Wednesday, March 4, 2015

Student Loans: What not to Do

As a freshman, it’s important to read and understand the promissory note before signing on the dotted line. As many previous graduates have learned, sometimes paying off your student loans is harder than what you bargained for. Here is what NOT to do when it comes to your student loans.

Taking Out Loans When You Do Not Need Them

About 60% of students currently take out student loans. The other 40% get around loans by choosing a cheaper school and paying in cash, finding scholarships that can pay for some of the tuition, or putting off school and working to save up some money. Do not sign accepting the loans if you do not need them.

Taking Every Dollar Offered

Unless you have chosen a very expensive school, you more than likely don’t need to take the maximum amount of money offered by the government. You should evaluate what you truly need and only take out that amount. If you are worried about books and other expenses consider working a part-time job.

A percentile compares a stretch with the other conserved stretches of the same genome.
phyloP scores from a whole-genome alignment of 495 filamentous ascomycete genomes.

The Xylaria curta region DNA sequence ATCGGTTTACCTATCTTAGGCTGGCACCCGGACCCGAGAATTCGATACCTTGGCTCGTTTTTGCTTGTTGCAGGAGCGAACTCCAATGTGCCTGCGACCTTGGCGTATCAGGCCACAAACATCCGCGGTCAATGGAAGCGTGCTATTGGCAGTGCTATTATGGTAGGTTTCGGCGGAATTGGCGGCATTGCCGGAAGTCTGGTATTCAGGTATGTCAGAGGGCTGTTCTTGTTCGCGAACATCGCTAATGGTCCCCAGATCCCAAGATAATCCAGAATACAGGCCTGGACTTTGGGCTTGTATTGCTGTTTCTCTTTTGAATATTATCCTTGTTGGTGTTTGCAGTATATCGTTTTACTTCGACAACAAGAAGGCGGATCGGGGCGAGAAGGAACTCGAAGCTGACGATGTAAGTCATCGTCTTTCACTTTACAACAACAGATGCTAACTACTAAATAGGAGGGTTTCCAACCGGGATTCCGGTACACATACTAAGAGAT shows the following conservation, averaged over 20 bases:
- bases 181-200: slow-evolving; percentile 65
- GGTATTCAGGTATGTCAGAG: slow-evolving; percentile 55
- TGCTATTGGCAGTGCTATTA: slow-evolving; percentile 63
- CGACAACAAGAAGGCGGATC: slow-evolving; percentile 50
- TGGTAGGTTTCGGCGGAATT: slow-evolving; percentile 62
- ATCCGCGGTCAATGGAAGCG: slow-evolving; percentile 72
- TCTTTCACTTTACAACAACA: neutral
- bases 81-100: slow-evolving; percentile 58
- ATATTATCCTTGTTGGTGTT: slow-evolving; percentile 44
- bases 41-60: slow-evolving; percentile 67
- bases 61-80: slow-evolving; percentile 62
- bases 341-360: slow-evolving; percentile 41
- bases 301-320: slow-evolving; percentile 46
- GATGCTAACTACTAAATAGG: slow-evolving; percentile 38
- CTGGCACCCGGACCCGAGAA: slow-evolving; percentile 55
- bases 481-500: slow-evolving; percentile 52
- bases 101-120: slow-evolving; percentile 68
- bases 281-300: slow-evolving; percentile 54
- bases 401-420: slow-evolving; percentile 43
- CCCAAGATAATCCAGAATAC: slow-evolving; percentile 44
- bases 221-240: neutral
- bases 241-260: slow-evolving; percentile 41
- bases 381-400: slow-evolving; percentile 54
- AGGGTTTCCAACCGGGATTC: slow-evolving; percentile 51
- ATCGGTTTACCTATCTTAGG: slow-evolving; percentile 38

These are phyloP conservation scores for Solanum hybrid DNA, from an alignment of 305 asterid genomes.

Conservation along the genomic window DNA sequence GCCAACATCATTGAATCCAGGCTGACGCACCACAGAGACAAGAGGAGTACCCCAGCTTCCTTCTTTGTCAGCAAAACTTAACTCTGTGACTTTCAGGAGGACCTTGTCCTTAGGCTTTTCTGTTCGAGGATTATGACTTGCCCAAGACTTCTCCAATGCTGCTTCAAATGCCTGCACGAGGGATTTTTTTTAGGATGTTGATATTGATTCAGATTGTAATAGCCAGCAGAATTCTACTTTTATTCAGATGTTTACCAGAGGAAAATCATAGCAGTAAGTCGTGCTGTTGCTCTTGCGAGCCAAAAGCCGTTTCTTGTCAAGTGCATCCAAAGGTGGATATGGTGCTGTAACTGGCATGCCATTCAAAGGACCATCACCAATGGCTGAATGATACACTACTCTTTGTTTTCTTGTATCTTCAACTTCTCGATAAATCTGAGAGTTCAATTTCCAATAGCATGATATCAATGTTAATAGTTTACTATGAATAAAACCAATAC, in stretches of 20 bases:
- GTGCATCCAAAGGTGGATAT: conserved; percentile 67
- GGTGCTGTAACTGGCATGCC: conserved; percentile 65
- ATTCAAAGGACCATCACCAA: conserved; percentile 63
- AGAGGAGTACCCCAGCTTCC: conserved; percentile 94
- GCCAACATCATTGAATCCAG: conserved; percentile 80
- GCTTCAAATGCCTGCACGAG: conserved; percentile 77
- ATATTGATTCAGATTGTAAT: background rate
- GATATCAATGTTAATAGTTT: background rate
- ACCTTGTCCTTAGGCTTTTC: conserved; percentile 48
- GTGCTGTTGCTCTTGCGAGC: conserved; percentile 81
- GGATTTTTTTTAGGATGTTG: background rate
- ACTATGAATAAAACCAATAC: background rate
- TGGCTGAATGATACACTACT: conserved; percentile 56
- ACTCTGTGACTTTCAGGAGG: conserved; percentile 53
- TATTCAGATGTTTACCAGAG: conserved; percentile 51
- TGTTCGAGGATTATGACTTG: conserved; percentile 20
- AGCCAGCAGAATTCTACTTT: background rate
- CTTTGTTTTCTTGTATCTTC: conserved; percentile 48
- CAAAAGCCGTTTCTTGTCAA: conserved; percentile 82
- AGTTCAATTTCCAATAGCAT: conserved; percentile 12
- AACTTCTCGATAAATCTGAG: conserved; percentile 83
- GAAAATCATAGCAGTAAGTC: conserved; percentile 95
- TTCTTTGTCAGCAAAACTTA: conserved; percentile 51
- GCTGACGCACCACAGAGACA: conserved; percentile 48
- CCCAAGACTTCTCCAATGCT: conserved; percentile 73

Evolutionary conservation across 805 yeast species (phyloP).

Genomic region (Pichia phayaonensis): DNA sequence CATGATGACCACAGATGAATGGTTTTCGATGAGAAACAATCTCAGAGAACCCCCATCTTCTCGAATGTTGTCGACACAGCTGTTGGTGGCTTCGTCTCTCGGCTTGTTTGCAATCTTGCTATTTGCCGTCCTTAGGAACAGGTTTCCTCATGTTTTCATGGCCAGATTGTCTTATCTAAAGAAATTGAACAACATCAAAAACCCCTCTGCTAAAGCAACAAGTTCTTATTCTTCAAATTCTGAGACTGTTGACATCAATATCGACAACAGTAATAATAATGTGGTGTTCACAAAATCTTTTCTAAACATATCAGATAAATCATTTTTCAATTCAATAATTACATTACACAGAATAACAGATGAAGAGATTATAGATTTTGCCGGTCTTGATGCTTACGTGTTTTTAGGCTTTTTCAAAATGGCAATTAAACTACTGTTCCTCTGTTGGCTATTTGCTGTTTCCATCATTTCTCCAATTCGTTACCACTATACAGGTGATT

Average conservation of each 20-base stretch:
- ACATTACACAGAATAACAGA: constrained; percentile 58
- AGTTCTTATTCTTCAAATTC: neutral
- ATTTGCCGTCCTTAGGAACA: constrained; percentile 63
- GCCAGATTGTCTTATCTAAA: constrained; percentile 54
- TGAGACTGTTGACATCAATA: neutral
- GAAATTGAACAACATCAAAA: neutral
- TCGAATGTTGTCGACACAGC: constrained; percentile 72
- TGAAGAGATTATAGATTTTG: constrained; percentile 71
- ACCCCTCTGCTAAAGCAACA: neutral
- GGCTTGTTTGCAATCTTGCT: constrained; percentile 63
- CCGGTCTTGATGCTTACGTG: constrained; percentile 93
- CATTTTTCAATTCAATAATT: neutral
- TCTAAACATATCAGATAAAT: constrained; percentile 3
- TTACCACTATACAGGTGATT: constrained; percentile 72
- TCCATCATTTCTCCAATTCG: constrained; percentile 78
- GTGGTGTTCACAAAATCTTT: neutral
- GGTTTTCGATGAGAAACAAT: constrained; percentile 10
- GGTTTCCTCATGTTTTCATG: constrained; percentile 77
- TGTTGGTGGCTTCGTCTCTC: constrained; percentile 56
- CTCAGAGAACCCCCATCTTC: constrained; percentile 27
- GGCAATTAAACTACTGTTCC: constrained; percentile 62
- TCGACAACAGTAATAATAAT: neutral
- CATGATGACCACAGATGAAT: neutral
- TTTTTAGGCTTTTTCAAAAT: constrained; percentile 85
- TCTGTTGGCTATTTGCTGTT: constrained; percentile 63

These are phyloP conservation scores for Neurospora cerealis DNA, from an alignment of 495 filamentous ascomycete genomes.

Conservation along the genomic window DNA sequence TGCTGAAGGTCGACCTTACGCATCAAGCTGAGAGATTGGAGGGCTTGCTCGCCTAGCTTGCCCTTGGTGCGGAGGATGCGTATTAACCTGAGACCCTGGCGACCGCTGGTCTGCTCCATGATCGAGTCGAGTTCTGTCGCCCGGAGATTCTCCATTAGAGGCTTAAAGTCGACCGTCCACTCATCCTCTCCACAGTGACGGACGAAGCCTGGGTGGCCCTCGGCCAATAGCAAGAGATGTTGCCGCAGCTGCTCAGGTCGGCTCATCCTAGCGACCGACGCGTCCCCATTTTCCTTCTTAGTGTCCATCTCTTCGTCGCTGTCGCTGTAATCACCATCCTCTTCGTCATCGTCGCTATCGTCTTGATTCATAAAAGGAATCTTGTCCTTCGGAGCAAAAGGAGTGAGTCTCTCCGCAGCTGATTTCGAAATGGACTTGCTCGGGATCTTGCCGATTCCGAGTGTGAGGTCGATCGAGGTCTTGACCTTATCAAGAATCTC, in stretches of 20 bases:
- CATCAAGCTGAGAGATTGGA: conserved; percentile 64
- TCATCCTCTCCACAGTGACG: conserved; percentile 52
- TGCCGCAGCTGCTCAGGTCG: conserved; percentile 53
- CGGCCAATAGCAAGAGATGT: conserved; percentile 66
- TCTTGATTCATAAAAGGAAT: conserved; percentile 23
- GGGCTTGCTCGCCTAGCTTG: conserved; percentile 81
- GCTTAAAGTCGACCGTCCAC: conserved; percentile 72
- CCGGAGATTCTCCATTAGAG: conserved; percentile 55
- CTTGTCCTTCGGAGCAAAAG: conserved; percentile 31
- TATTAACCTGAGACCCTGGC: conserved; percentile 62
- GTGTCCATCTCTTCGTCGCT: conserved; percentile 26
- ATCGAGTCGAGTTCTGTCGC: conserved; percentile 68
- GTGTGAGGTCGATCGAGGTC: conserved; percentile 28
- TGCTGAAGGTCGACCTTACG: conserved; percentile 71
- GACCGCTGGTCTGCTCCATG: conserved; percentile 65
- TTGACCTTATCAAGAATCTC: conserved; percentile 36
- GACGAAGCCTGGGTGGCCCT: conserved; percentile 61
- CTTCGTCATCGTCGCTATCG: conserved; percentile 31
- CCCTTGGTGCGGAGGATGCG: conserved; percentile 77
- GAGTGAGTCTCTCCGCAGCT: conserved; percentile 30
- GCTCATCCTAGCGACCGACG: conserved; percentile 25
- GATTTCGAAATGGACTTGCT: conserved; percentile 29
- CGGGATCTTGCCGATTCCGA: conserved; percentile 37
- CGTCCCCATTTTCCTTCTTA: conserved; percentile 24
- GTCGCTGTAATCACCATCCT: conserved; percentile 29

Not Keeping Track of Your Paperwork

Whether you are organized or not, throwing away your debt information can hurt you in the long run. Where are you going to send payments if you don’t have your information? If you do lose your paperwork, the National Student Loan Data System is the place to go to try to recover some of your lost information.

Not Making Interest Payments While Still in School

Try setting aside a few dollars a month and putting it towards your student loan interest. While this may be tough to accomplish on a small budget, it can help you out in the long run if you get rid of some of the debt right away. Don’t let the interest capitalize and be added to your overall balance.

Using Your Loans Towards Non - School Related Activities

Using your loans towards non-school related activities. If you are taking extra money out on loans, don’t use it to buy another case of instant noodles. The best thing you can do is to take that check and immediately pay down your student loans. Spending borrowed money on vacations and off-campus housing isn’t necessary. Just because you have a check doesn’t mean you need to spend it.

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